These microscopic phytoplankton can be seen from space. And they're disappearing rapidly.

Have you ever thought to yourself, "Man, oxygen is so cool. It lets me breath, it keeps my heart and lungs healthy, who do I have to thank for this stuff?"

Well the answer to that is simple. Oxygen is produced by photosynthesis, which is why trees and plants get a lot of their due credit here on land.

But wait ... there's more!


Fresh oxygen! Get your fresh hot oxygen here! Photo by Alberto Restifo/Unsplash.

Phytoplankton are the unsung heroes of all that delicious O2 we breathe.

Phytoplankton are mostly invisible to the naked eye and live in the ocean's surface. Just like trees and plants, these one-celled creatures soak up energy from the sun to convert carbon dioxide into nutrients. The byproduct of that process is fresh oxygen, which is released into the water.

Scientists estimate that phytoplankton actually produce about half the world's oxygen.

A phytoplankton cloud surrounding the Florida Keys. Photo by NASA/AFP/Getty Images.

But, unfortunately, phytoplankton might be in some serious trouble.

A new study has revealed that phytoplankton populations in the Indian Ocean have decreased up to 30% over the last 16 years. Which is a big problem for those of us who enjoy breathing.

What's to blame for the plummet of the phytoplankton population?

According to the researchers, warming of the ocean's surface has led to a decline in ocean mixing — which is the process by which nutrients are carried from the ocean depths up to the surface. Phytoplankton die off when their access to these nutrients is restricted.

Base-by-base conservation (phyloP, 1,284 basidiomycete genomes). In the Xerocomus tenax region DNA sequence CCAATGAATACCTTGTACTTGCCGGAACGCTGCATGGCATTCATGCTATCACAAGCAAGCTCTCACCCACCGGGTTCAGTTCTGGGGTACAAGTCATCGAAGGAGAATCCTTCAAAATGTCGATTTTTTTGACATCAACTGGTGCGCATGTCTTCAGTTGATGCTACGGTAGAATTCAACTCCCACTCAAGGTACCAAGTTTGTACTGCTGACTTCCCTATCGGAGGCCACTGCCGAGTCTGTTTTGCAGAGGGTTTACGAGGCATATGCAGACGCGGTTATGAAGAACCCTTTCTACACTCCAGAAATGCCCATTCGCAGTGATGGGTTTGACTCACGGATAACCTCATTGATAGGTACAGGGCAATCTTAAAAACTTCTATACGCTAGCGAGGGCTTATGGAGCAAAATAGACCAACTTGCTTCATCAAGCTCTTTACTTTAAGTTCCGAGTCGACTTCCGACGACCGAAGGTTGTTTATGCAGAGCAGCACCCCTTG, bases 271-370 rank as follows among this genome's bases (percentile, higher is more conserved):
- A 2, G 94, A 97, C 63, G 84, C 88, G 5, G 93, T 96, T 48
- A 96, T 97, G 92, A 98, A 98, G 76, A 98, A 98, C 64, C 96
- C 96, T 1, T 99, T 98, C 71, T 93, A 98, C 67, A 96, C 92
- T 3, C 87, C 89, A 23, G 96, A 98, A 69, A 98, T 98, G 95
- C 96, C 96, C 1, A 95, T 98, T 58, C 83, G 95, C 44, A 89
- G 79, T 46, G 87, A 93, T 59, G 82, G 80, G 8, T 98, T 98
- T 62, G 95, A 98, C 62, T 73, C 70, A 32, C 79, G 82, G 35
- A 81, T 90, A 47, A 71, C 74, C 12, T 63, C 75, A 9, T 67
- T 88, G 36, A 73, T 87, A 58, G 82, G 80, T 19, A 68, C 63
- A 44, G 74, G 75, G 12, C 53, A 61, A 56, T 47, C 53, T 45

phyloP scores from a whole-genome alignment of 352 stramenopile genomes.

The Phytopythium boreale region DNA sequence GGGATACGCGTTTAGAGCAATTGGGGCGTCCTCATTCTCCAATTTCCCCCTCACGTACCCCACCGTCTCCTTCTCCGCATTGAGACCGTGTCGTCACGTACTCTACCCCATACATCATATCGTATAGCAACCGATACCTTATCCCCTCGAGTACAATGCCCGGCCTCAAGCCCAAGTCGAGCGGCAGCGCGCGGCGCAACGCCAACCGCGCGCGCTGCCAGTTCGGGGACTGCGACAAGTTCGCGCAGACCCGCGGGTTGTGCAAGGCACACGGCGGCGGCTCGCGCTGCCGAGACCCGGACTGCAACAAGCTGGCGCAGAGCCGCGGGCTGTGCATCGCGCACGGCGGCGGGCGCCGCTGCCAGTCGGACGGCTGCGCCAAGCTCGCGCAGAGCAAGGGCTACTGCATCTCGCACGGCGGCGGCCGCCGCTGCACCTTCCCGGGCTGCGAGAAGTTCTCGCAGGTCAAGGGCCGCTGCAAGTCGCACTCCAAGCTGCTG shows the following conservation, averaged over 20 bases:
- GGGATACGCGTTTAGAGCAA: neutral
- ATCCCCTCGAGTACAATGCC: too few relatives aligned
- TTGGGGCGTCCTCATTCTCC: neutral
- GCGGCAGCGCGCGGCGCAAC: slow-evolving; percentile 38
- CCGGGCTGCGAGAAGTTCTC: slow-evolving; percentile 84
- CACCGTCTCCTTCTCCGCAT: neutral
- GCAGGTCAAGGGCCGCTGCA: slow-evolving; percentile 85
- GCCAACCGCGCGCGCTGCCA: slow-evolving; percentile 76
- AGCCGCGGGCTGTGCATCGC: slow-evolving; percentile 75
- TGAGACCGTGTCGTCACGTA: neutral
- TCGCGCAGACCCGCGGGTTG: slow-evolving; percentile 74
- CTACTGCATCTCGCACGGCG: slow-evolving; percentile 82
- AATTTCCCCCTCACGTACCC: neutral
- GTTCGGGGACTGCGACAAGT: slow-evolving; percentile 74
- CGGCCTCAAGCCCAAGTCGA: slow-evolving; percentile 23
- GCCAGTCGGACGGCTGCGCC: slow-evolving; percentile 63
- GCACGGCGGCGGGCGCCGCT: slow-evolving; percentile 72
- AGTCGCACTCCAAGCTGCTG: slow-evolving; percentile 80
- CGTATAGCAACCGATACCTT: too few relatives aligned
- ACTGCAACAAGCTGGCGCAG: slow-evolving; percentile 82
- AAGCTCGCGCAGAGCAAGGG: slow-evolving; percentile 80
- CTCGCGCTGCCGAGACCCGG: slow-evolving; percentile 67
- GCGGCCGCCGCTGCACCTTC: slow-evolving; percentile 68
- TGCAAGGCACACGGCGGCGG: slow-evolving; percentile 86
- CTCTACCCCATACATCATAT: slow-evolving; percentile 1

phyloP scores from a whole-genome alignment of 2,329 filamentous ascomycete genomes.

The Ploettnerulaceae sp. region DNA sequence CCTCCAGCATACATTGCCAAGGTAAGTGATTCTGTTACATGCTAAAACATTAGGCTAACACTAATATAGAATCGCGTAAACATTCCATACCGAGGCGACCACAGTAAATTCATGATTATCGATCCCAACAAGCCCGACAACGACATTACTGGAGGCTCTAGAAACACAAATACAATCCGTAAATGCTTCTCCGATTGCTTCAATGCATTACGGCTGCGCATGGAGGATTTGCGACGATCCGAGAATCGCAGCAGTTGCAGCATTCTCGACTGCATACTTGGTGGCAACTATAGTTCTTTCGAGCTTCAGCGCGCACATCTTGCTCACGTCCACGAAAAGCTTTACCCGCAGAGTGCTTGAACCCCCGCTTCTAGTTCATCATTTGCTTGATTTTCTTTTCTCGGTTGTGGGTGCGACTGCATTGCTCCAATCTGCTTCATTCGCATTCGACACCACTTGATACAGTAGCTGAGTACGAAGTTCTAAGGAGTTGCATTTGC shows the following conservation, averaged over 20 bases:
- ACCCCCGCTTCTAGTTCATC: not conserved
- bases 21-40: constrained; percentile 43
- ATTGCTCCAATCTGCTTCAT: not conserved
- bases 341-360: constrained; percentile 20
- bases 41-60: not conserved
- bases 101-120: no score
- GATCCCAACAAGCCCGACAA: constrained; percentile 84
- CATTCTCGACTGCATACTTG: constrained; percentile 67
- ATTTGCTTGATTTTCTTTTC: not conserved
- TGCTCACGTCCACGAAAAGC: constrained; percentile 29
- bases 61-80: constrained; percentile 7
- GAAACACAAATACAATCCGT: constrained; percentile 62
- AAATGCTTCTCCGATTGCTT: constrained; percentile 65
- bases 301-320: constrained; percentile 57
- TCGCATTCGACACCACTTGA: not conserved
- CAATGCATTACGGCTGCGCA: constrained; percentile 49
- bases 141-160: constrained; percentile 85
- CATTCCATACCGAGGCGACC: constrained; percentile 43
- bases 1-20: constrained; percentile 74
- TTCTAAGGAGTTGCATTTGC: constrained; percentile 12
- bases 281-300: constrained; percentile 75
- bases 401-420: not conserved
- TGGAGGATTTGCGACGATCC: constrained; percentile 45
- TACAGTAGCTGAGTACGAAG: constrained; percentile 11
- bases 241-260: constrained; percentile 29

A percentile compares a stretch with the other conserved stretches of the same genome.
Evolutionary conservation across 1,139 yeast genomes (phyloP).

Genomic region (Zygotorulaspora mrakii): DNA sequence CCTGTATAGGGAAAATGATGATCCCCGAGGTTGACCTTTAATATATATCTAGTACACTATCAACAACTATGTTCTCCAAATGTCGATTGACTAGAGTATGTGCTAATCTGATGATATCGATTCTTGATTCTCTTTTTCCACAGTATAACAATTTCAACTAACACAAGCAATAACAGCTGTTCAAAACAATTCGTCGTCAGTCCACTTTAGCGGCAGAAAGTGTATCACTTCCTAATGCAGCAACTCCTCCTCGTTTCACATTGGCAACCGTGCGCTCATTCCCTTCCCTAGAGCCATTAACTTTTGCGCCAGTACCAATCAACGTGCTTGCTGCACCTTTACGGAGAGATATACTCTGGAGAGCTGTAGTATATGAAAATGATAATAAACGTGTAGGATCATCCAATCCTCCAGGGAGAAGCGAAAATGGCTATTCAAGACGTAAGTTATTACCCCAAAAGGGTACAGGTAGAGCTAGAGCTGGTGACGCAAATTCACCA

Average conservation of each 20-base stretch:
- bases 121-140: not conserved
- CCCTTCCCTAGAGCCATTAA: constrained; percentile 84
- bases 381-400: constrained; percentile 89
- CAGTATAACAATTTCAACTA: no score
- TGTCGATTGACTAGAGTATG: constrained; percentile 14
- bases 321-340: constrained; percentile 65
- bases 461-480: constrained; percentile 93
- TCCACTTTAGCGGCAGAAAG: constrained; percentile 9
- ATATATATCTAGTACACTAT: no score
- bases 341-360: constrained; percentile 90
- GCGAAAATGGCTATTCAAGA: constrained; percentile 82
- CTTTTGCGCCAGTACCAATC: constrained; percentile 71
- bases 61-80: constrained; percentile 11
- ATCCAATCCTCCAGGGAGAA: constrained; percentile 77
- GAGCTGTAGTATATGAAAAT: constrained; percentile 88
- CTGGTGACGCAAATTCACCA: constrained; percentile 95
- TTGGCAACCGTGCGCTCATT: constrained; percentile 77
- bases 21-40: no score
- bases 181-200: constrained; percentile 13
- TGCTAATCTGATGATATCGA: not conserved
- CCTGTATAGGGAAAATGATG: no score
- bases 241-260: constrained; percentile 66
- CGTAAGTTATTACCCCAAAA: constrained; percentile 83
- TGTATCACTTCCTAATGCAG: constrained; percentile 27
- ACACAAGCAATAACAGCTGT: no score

Because phytoplankton are a key part of a very complicated oceanic food web, the implications of their demise could be disastrous.


This NASA map from 1998 is a scan of plant life all over the Earth. The neon green areas in the oceans show where phytoplankton can be found. AFP/AFP/Getty Images.

“If you reduce the bottom of the food chain, it’s going to cascade,” Raghu Murtugudde, an oceanographer at the University of Maryland in College Park told Science News.

When one part of an ecosystem disappears, the whole thing is in danger of collapsing. Murtugudde added that the decrease in phytoplankton may be partly responsible for tuna catch rates declining by up to 90% in the Indian Ocean over the last five decades.

The Indian Ocean has been steadily warming for years, taking a serious toll on the marine ecosystem.

The Indian ocean has become the place that absorbs the most excess heat generated by increasing greenhouse gases, according to a study conducted by climate scientists in India.

That study also shows that, currently, the Indian Ocean is projected to keep warming, while phytoplankton populations continue declining. This warm water has the potential to be carried to other oceans where it will have dramatic and lasting effects.

"If this warm blob of water in upper Indian Ocean is transported all the way to North Atlantic, that could affect the melting of Arctic sea ice," Sang-Ki Lee, a scientist at the Cooperative Institute for Marine and Atmospheric Studies told The Guardian. "That can also increase hurricane activity and influence the effects of drought in the US."